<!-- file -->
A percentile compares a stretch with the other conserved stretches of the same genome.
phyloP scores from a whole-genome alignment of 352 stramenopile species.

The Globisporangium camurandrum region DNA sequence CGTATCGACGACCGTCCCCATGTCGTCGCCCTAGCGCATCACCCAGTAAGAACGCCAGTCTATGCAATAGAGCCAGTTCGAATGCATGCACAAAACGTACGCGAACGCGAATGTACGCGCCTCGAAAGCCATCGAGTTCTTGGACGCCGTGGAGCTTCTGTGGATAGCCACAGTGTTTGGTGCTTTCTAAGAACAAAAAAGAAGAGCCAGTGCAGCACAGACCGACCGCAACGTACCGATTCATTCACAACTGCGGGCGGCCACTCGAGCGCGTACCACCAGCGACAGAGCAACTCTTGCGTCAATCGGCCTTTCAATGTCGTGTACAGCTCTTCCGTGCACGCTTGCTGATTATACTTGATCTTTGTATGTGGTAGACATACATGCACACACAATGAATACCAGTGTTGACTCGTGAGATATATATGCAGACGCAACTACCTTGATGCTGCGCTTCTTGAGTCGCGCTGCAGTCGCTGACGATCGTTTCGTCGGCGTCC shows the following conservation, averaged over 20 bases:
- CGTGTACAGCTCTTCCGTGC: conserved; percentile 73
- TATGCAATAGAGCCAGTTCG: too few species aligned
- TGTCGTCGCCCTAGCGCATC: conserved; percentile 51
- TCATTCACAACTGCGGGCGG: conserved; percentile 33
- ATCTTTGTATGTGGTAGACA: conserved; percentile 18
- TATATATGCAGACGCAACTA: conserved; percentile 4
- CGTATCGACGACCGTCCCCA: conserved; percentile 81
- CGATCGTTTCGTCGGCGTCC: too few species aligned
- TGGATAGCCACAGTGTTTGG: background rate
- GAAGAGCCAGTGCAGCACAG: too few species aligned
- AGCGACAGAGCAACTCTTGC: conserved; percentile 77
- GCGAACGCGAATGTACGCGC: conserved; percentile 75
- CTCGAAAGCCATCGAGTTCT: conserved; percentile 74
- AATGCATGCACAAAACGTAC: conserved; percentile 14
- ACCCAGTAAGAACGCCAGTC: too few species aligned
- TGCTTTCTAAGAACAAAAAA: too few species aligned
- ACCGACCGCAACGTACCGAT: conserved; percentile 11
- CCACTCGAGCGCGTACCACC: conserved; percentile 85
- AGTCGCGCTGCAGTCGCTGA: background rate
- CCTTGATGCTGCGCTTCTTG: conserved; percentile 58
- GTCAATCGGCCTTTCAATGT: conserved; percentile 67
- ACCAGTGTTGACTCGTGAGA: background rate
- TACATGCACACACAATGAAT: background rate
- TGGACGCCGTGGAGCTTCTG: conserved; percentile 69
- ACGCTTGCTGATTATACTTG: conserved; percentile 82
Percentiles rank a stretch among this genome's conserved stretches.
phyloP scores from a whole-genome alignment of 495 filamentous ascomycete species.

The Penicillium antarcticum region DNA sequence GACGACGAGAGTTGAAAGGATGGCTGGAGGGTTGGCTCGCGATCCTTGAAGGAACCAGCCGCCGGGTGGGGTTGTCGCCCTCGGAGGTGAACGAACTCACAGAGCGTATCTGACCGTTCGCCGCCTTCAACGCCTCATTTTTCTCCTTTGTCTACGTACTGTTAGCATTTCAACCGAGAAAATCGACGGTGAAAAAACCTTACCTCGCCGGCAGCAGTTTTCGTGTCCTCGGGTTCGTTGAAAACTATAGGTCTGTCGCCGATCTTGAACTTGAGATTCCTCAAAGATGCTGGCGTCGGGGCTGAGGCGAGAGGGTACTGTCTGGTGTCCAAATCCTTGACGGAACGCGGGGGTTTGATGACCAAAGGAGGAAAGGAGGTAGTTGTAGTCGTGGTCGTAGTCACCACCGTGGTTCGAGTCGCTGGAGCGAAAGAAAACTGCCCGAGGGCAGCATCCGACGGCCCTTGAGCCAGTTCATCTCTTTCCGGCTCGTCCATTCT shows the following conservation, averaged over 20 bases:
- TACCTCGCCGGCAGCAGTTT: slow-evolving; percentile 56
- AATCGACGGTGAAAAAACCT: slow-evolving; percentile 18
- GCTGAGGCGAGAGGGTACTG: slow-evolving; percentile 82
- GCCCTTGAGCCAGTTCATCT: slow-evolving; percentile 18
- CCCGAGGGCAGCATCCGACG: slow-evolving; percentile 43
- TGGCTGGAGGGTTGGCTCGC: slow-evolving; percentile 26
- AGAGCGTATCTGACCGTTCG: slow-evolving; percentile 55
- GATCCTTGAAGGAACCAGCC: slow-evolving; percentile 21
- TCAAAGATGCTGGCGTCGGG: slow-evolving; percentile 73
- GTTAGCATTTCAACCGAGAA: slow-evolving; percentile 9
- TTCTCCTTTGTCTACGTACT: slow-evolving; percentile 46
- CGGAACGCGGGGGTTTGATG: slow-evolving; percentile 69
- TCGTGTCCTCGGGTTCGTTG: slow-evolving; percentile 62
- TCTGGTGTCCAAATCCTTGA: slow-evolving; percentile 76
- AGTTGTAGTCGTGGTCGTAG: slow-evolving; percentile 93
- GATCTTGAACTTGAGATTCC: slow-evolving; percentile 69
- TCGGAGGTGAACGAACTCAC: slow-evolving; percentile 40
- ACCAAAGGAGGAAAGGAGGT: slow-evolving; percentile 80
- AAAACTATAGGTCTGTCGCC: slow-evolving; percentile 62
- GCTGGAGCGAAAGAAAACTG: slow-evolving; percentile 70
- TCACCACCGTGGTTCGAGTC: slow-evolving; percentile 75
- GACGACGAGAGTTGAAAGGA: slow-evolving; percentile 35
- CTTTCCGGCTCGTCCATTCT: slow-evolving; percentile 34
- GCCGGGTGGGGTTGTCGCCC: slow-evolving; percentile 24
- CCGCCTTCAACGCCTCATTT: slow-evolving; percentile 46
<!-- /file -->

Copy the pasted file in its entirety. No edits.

A percentile compares a stretch with the other conserved stretches of the same genome.
phyloP scores from a whole-genome alignment of 352 stramenopile species.

The Globisporangium camurandrum region DNA sequence CGTATCGACGACCGTCCCCATGTCGTCGCCCTAGCGCATCACCCAGTAAGAACGCCAGTCTATGCAATAGAGCCAGTTCGAATGCATGCACAAAACGTACGCGAACGCGAATGTACGCGCCTCGAAAGCCATCGAGTTCTTGGACGCCGTGGAGCTTCTGTGGATAGCCACAGTGTTTGGTGCTTTCTAAGAACAAAAAAGAAGAGCCAGTGCAGCACAGACCGACCGCAACGTACCGATTCATTCACAACTGCGGGCGGCCACTCGAGCGCGTACCACCAGCGACAGAGCAACTCTTGCGTCAATCGGCCTTTCAATGTCGTGTACAGCTCTTCCGTGCACGCTTGCTGATTATACTTGATCTTTGTATGTGGTAGACATACATGCACACACAATGAATACCAGTGTTGACTCGTGAGATATATATGCAGACGCAACTACCTTGATGCTGCGCTTCTTGAGTCGCGCTGCAGTCGCTGACGATCGTTTCGTCGGCGTCC shows the following conservation, averaged over 20 bases:
- CGTGTACAGCTCTTCCGTGC: conserved; percentile 73
- TATGCAATAGAGCCAGTTCG: too few species aligned
- TGTCGTCGCCCTAGCGCATC: conserved; percentile 51
- TCATTCACAACTGCGGGCGG: conserved; percentile 33
- ATCTTTGTATGTGGTAGACA: conserved; percentile 18
- TATATATGCAGACGCAACTA: conserved; percentile 4
- CGTATCGACGACCGTCCCCA: conserved; percentile 81
- CGATCGTTTCGTCGGCGTCC: too few species aligned
- TGGATAGCCACAGTGTTTGG: background rate
- GAAGAGCCAGTGCAGCACAG: too few species aligned
- AGCGACAGAGCAACTCTTGC: conserved; percentile 77
- GCGAACGCGAATGTACGCGC: conserved; percentile 75
- CTCGAAAGCCATCGAGTTCT: conserved; percentile 74
- AATGCATGCACAAAACGTAC: conserved; percentile 14
- ACCCAGTAAGAACGCCAGTC: too few species aligned
- TGCTTTCTAAGAACAAAAAA: too few species aligned
- ACCGACCGCAACGTACCGAT: conserved; percentile 11
- CCACTCGAGCGCGTACCACC: conserved; percentile 85
- AGTCGCGCTGCAGTCGCTGA: background rate
- CCTTGATGCTGCGCTTCTTG: conserved; percentile 58
- GTCAATCGGCCTTTCAATGT: conserved; percentile 67
- ACCAGTGTTGACTCGTGAGA: background rate
- TACATGCACACACAATGAAT: background rate
- TGGACGCCGTGGAGCTTCTG: conserved; percentile 69
- ACGCTTGCTGATTATACTTG: conserved; percentile 82
Percentiles rank a stretch among this genome's conserved stretches.
phyloP scores from a whole-genome alignment of 495 filamentous ascomycete species.

The Penicillium antarcticum region DNA sequence GACGACGAGAGTTGAAAGGATGGCTGGAGGGTTGGCTCGCGATCCTTGAAGGAACCAGCCGCCGGGTGGGGTTGTCGCCCTCGGAGGTGAACGAACTCACAGAGCGTATCTGACCGTTCGCCGCCTTCAACGCCTCATTTTTCTCCTTTGTCTACGTACTGTTAGCATTTCAACCGAGAAAATCGACGGTGAAAAAACCTTACCTCGCCGGCAGCAGTTTTCGTGTCCTCGGGTTCGTTGAAAACTATAGGTCTGTCGCCGATCTTGAACTTGAGATTCCTCAAAGATGCTGGCGTCGGGGCTGAGGCGAGAGGGTACTGTCTGGTGTCCAAATCCTTGACGGAACGCGGGGGTTTGATGACCAAAGGAGGAAAGGAGGTAGTTGTAGTCGTGGTCGTAGTCACCACCGTGGTTCGAGTCGCTGGAGCGAAAGAAAACTGCCCGAGGGCAGCATCCGACGGCCCTTGAGCCAGTTCATCTCTTTCCGGCTCGTCCATTCT shows the following conservation, averaged over 20 bases:
- TACCTCGCCGGCAGCAGTTT: slow-evolving; percentile 56
- AATCGACGGTGAAAAAACCT: slow-evolving; percentile 18
- GCTGAGGCGAGAGGGTACTG: slow-evolving; percentile 82
- GCCCTTGAGCCAGTTCATCT: slow-evolving; percentile 18
- CCCGAGGGCAGCATCCGACG: slow-evolving; percentile 43
- TGGCTGGAGGGTTGGCTCGC: slow-evolving; percentile 26
- AGAGCGTATCTGACCGTTCG: slow-evolving; percentile 55
- GATCCTTGAAGGAACCAGCC: slow-evolving; percentile 21
- TCAAAGATGCTGGCGTCGGG: slow-evolving; percentile 73
- GTTAGCATTTCAACCGAGAA: slow-evolving; percentile 9
- TTCTCCTTTGTCTACGTACT: slow-evolving; percentile 46
- CGGAACGCGGGGGTTTGATG: slow-evolving; percentile 69
- TCGTGTCCTCGGGTTCGTTG: slow-evolving; percentile 62
- TCTGGTGTCCAAATCCTTGA: slow-evolving; percentile 76
- AGTTGTAGTCGTGGTCGTAG: slow-evolving; percentile 93
- GATCTTGAACTTGAGATTCC: slow-evolving; percentile 69
- TCGGAGGTGAACGAACTCAC: slow-evolving; percentile 40
- ACCAAAGGAGGAAAGGAGGT: slow-evolving; percentile 80
- AAAACTATAGGTCTGTCGCC: slow-evolving; percentile 62
- GCTGGAGCGAAAGAAAACTG: slow-evolving; percentile 70
- TCACCACCGTGGTTCGAGTC: slow-evolving; percentile 75
- GACGACGAGAGTTGAAAGGA: slow-evolving; percentile 35
- CTTTCCGGCTCGTCCATTCT: slow-evolving; percentile 34
- GCCGGGTGGGGTTGTCGCCC: slow-evolving; percentile 24
- CCGCCTTCAACGCCTCATTT: slow-evolving; percentile 46